Our rule here is: No approaching the dog when he's lying down, in his crate, or eating. If we need the dog at those times, we call him up onto his feet (or call him over to us if he's standing up). For being able to latch his crate without a growl, you might try walking past his crate at a distance that doesn't cause him to growl, and tossing him a handful of scrumptious treats (little cheddar cheese cubes, hot-dog coins, etc.) as you walk on by. Several times a day, couple days of that, he'll start to see you approaching his crate as a good thing and not a problem. Can also help to kinda approach sideways when you need to approach him -- shoulder turned toward the dog, head turned partly away, instead of marching toward him straight on.

Star aka Starz Ovation (Ronco x Oneco Maggie*, litter #48538), Coco aka Low Key (Kiowa Mon Manny x Party Hardy, litter # 59881), and mom in Illinois
We miss Reko Batman (Trouper Zeke x Marque Louisiana), 11/15/95-6/29/06, Rocco the thistledown whippet, 04/29/93-10/14/08, Reko Zema (Mo Kick x Reko Princess), 8/16/98-4/18/10, the most beautiful girl in the whole USA, my good egg Joseph aka Won by a Nose (Oneco Cufflink x Buy Back), 09/22/2003-03/01/2013, and our gentle sweet Gidget (Digitizer, Dodgem by Design x Sobe Mulberry), 1/29/2006-11/22/2014, gone much too soon. Never forgetting CJC's Buckshot, 1/2/07-10/25/10.

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Don't let the word "aggression" deter you. Protecting their bed is natural, as they have had their own space (bed/crate) at the track and are not used to anyone encroaching on that space while they are in it. Greys will sleep with their eyes open. This could have easily been Sleep Startle, not Sleep or Space Aggression. Searching each of those terms here on GT will give you lots of information.

 

A new hound should NEVER be approached or touched while sleeping until you know they are settled and okay with it. You always need to let them know you are approaching their bed, even if they appear to be awake. Even then, the best rule for all is to never pet the hound while on it's bed. Let the hound come to you for pets.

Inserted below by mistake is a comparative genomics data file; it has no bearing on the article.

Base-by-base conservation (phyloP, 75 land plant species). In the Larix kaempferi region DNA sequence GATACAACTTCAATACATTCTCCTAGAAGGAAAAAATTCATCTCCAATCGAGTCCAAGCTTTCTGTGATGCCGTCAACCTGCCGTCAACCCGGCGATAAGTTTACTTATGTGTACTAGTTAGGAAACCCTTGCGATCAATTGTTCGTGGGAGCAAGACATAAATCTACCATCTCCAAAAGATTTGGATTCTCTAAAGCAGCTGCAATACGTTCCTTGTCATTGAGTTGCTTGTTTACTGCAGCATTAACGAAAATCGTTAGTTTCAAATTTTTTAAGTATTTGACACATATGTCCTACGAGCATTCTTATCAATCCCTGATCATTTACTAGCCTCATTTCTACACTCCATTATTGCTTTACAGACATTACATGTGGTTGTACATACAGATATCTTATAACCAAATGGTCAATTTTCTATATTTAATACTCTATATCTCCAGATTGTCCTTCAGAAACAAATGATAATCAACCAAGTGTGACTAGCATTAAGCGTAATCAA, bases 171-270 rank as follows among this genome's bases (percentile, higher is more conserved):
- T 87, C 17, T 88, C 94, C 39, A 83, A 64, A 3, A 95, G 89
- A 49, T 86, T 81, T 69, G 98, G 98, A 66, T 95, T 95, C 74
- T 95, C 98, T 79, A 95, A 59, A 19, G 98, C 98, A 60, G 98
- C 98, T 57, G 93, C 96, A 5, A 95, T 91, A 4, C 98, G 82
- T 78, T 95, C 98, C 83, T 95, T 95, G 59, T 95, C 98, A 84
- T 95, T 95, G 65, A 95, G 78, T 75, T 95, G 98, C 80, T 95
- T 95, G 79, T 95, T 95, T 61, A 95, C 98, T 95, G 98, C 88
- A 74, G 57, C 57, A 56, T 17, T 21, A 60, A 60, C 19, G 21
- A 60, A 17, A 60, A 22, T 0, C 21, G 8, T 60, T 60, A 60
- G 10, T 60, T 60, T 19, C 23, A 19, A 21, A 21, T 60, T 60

We have a "no petting unless the hound is standing" rule in our house just to avoid such instances. It's not really a problem, because he is always showing up to be petted. We have had our boy for over 5 years and to this day, we still only pet him when he's standing so that we know he is awake. He is easily startled when sleeping and will growl / snarl / snap etc. As soon as he realizes that it's one of us, he backs off, but he is obviously not comfortable being touched while sleeping.

 

If your hound is more of a snuggler, this may not be a problem down the road, but your hound is way too new to expect him to know that you are trying to play / pet when he's sleeping.

 

This should have been covered by your group prior to adoption and in the reading materials that groups require you to read before applying.

 

Welcome to GreyTalk. Be sure to post some pictures of your new hound when things get settled.

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Camp Broodie. The current home of Mark Kay Mark Jack and LaVida I've Got Life.  Always missing my boy Rocket Hi Noon Rocket,  Allie  Phoenix Dynamite, Kate Miss Kate, Starz Under Da Starz, Petunia MW Neptunia and Diva Astar Dashindiva 

 

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My greyhound, who I consider completely non-aggressive used to growl on his bed in the beginning. For the most part, he seemed to just naturally get better as he got used to regular household commotion around him. I did the training that Batmom suggested by tossing treats as I walked by him on his bed. I eventually sat down with him and gave treats, then pet/massaged etc. on his bed, never going to the next step until he was totally fine with the previous one. I have absolutely no fear at all now about petting him, he is completely comfortable with anyone on his bed.

 

One thing to be aware of is your greyhound's body language. Subtle things like holding the head slightly back, licking lips, an anxious look in the eyes, etc. can show that a dog is uncomfortable with what you are doing. It is something that most people don't notice so they continue with whatever they are doing, and get a nip or bite, which they incorrectly think was "without warning."